blogs as a topic of investor
and academic interest. They started appearing on the radar
of mainstream media in 2004.
In essence, they are online social spaces that allow members
At their simplest they are a facility that allows participants
to update address books or link people through mutual
friends, offering an online version of 'six degrees of
separation' in which everyone is supposedly linked to
everyone else through interrelated social networks. At
their most ambitious they have been characterised as tools
for knowledge management within academic or commercial
disciplines and as venues for datamining about global
Typically, participants supply a network operator with
personal information such as age, photograph, appetites,
educational institution and contact details for best friends
or business associates.
That profile can be used to link the individual to the
profile of another participant and thence, in a cascade,
to a succession of other personal profiles. Profiles can
also be mined for individual and aggregate information,
such as the aggregate age of unmarried female participants
with fewer than five contacts or the names of all participants
who have used the network to arrange a business or romantic
meeting, have what a marketer considers to be a desirable
postcode and have indicated a willingness to receive offers
for particular products.
The networks offer email facilities. Some also offer chat
and offline events, whether for romantic dalliance (Friendster
has been promoted as "THE way to manage your love
life") or business opportunities such as 'power breakfasts'
for sales representatives and exclusive opportunities
to pitch to venture capitalists.
Some include calendar features, ranging from horoscopes
to alerts that nominated friends or potential business
contacts will be in the vicinity on a particular date
(with scope to arrange a meeting by email, chat, phone
or IM) and scope for
including examples of work or other documents.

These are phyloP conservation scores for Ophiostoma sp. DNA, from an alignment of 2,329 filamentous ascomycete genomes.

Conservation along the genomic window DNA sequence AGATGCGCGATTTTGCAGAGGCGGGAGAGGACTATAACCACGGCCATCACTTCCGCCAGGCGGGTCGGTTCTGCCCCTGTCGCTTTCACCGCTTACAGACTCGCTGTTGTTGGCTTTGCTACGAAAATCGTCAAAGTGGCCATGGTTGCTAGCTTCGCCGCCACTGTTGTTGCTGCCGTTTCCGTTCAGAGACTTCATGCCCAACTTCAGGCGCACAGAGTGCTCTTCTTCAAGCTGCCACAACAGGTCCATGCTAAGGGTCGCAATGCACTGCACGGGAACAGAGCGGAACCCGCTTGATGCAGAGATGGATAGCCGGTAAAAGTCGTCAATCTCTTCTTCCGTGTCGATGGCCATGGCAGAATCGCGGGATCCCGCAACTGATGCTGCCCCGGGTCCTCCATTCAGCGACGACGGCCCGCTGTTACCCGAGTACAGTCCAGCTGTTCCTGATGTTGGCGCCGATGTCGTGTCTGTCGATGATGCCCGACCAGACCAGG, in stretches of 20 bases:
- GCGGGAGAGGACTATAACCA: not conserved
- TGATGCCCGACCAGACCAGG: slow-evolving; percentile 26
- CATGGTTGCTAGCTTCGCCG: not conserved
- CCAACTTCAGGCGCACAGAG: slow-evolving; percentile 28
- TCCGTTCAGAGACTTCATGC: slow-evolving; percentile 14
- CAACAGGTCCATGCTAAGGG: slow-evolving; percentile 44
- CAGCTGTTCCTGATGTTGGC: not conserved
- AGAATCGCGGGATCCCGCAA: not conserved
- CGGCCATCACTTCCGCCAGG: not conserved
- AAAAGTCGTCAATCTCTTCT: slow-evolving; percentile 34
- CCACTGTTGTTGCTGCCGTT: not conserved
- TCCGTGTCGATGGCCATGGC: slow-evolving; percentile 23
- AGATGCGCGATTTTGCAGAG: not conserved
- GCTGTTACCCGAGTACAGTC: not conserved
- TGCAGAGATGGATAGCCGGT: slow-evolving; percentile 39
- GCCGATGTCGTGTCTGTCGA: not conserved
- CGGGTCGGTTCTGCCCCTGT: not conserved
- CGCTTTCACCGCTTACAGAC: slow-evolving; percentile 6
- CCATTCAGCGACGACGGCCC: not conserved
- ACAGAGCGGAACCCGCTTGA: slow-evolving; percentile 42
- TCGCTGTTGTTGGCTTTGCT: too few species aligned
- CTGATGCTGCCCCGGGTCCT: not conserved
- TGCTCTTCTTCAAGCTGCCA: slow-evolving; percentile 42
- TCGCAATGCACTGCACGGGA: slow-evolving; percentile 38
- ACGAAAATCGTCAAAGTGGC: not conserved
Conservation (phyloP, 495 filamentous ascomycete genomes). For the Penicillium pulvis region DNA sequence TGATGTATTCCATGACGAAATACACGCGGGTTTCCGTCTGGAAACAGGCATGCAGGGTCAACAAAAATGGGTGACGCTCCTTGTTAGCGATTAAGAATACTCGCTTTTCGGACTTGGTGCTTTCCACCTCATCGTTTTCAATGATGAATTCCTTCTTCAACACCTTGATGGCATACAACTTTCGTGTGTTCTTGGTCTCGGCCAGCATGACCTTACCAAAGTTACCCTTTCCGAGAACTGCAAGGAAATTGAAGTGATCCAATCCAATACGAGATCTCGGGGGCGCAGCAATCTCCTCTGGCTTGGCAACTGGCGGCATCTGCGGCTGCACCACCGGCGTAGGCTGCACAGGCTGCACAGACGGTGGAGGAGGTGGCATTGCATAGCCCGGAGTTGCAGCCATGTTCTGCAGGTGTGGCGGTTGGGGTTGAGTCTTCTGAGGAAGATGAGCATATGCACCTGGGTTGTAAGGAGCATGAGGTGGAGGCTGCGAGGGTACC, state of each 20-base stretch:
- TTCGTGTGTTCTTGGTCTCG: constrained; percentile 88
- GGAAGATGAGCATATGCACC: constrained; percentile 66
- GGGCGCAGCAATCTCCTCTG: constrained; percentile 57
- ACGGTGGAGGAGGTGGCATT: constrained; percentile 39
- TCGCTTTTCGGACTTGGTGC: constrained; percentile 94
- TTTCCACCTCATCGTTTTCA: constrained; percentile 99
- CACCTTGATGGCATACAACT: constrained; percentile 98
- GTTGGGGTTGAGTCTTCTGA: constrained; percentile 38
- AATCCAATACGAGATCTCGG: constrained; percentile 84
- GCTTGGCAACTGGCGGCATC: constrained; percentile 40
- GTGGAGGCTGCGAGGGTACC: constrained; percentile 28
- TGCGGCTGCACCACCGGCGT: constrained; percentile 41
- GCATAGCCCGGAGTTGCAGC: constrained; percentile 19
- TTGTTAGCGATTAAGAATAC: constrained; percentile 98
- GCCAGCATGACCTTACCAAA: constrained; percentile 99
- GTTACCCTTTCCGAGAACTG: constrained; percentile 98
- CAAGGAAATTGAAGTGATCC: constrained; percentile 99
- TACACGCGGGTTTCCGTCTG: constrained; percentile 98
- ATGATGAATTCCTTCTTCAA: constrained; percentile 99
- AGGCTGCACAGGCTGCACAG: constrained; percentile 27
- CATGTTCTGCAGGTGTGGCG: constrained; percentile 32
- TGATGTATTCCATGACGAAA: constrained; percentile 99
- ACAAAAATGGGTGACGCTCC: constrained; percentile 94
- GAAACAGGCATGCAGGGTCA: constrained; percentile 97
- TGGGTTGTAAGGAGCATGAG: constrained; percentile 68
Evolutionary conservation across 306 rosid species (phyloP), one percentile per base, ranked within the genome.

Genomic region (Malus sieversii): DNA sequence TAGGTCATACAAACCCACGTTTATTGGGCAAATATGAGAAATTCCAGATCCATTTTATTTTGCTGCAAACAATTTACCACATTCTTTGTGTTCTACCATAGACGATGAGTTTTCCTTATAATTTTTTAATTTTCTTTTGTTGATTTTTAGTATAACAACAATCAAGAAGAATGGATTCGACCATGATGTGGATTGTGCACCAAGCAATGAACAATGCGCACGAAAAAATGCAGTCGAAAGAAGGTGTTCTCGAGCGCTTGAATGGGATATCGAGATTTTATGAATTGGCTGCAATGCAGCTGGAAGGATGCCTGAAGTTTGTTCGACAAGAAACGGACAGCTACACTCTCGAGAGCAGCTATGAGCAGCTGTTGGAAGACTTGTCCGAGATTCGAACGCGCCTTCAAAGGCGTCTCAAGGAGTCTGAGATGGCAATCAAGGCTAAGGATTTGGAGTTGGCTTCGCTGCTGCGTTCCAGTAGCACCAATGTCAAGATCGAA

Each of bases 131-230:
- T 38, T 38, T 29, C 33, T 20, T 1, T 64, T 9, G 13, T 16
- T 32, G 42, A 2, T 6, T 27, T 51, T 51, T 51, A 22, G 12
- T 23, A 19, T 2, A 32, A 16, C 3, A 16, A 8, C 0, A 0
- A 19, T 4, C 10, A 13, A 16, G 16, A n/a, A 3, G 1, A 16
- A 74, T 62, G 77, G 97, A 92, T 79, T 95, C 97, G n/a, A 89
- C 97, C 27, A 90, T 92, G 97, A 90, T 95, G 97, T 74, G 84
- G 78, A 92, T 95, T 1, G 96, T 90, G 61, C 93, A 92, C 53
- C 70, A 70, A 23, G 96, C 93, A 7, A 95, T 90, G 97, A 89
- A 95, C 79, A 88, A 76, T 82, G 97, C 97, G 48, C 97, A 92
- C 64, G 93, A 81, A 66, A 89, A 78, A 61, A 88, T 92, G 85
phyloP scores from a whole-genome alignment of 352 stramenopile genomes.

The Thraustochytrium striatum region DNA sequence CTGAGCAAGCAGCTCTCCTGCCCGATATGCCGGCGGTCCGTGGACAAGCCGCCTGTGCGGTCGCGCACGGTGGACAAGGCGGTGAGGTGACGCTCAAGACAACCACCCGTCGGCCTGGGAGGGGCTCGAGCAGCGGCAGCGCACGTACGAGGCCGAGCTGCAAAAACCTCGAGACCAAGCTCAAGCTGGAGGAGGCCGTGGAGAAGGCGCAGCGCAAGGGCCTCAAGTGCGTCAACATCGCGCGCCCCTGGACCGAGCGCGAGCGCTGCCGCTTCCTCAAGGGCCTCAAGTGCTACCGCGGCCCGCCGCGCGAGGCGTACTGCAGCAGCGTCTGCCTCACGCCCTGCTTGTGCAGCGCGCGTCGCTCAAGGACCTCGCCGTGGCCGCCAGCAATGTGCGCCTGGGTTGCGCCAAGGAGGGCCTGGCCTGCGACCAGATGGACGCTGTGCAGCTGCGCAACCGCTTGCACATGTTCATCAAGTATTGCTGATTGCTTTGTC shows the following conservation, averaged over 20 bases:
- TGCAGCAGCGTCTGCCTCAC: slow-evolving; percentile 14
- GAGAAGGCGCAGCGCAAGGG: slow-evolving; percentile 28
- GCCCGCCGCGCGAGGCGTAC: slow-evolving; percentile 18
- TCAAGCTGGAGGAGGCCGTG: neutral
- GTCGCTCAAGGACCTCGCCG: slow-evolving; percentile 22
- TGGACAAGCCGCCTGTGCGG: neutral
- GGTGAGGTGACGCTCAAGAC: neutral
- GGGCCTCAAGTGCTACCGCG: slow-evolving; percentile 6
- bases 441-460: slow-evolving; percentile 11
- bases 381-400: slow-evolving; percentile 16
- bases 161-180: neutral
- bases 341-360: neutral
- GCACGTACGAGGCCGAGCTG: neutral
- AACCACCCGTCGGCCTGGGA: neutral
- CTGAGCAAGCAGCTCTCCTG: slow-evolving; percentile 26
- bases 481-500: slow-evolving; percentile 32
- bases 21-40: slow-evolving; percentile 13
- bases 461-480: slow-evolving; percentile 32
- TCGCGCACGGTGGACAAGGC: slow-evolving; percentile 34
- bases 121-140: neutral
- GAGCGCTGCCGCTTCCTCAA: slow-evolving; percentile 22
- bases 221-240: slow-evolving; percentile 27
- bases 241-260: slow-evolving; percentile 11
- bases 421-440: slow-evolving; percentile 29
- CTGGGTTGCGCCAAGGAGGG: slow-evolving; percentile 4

Reputation ratings - promoted as an explicit representation
of 'equaintance' or other value - are generally a prominent
feature, with profiles being identified through stars
or other insignia that denote factors such as the individual's
(eg number of address books in which he/she appears,
for some marketers an implicit measure of worth),
rating after dates
of successful business referrals
in maintaining relationships
of messages sent (one Australian forum has a 'karma'
ratings have spawned discrete rating
sites, which offer evaluations (often anonymous and
of questionable verifiability).
Some networks, such as the ambitious UK upmystreet.com,
have attempted to embody offline communities by using
geocoding tools and leveraging internet based neighbourhood
information systems' (IBNIS).
matter where you are in the UK, you can simply enter
your postcode and ask a question of your neighbours,
or help out someone else with a local enquiry. While
there are other portals that offer similar local information,
they’re usually restricted by certain boundaries.
... Whether you're looking for a restaurant recommendation
in your local area, or if you've just moved to a new
neighbourhood and want some information about local
schools or services, there’s bound to be someone
out there with an answer for you.
clicks or third degree?
Social networking has been pitched
as the internet version of the 'six degrees of separation'
supposedly connecting most people, first proposed by psychologist
Stanley Milgram and Ithiel
de Sola Pool.
Milgram - profiled in The Man Who Shocked the World:
The Life and Legacy of Stanley Milgram (New York:
Basic Books 2004) by Thomas Blass - for example suggested
that any two people who did not know each other would
find a link through no more than six people. That is a
notion questioned by Judith Kleinfeld
in a 2000 social network study
but recurrently resurrected in projects such as the
US Small World study
of the number of email links between people.
Milgram's rather dour view of responses to authority is
somewhat removed from the new age vision at Tickle or
the boosterism at Ryze and other business-oriented social
networks, highlighted below.
Tickle claims to be "the first company to combine
consumer insight with state-of-the-art digital technology
to generate personality reports uniquely positioned to
offer outstanding results" so that people can "learn